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M. Belokopytov, S. Shulman, G. Dubinsky, I. Gozes, M. Belkin, M. Rozner; Neuroprotective Treatment With NAP Reduces Laser–Induced Retinal Damage in Rats . Invest. Ophthalmol. Vis. Sci. 2006;47(13):4820.
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The retinal damage induced by laser photocoagulation is multiplied by secondary degeneration processes whereby tissues adjacent to the primary lesion are damaged. NAP is an 8 amino acid peptide derived from activity–dependent neuroprotective protein (ADNP). It exhibits direct neuroprotection in cell culture, animal models (review – J Mol Neurosci. 2004;24:67) and against retinal ganglia cell degeneration associated with nutrient deprivation (IOVS. 2005;46:933). However, no in vivo retinal neuroprotection studies were reported to–date.
To test the neuroprotective ability of NAP to reduce the spread of laser–induced retinal damage.
Standard argon laser lesions (514 & 544 nm, 200 mm, 0.1 W, 0.05 second) were created in 72 DA pigmented rats divided into four groups: two NAP treated groups (intravenously or intravitreally immediately after the photocoagulation) and two control groups treated similarly by saline. The lesions were evaluated histologically and morphometrically 3, 20 and 60 days after the injury.
Preliminary results showed that when administered 24 hours after the lesion, NAP had no effect. In contrast, the immediate intravitreal injection of NAP had significant ameliorative effect (P < 0.01) 3 days after the laser injury. Furthermore, the immediate intravenous administration of NAP reduced the cell loss in the whole lesion at all tested time points, though only sixty days after photocoagulation this reduction was statistically significant (P < 0.01). When measured in the central lesion zone, cell loss was reduced at all the time points. The systemic administration of NAP had also significant ameliorative effect (P < 0.01) on the diameter of the lesion 20 and 60 days after the injury.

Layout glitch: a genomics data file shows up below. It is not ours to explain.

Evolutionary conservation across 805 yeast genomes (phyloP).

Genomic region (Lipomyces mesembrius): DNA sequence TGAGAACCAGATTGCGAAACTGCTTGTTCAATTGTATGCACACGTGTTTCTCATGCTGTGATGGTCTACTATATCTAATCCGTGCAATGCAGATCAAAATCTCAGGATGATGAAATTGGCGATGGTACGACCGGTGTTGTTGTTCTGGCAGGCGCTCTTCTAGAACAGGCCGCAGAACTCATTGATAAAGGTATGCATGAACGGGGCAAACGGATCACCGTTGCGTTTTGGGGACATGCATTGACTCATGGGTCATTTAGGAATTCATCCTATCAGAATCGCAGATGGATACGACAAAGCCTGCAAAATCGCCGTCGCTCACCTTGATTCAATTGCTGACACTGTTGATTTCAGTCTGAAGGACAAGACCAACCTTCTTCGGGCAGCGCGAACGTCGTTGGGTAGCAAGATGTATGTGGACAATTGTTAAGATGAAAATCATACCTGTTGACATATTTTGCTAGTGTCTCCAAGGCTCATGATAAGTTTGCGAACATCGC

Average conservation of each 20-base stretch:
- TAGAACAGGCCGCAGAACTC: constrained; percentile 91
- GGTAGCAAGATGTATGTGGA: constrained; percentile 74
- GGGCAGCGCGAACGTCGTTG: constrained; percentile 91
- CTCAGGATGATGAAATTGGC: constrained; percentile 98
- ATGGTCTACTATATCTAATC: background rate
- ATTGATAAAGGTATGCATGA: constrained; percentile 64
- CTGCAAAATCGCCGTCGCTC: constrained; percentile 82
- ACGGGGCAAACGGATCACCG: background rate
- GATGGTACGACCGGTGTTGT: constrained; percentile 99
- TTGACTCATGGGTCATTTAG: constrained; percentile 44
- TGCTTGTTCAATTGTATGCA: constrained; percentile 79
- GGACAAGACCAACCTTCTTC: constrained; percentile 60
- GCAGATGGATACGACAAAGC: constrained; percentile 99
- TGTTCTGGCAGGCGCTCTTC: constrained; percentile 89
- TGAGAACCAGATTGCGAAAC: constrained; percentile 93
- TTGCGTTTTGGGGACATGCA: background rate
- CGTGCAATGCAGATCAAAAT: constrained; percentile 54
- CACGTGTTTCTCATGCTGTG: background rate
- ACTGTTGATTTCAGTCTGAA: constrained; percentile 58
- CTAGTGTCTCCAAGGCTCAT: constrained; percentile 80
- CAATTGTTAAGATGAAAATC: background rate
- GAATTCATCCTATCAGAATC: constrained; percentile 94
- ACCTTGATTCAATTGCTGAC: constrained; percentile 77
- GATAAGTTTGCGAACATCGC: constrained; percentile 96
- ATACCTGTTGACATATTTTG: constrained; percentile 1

The results show that systemic treatment with NAP is neuroprotective in vivo on unmyelinated (gray matter) neural tissue such as the retina. The proposed mechanism of NAP’s neuroprotection involves microtubules, key cytoskeletal elements in the living cell, implying a broad protective efficacy (J Biol Chem. 2004;279:28531). The results described above suggest that NAP development may be of clinical significance in the treatment of retinal lesions in humans. The intravenous formulation of NAP, termed AL–208, is under clinical development by Allon Therapeutics that supported this research.
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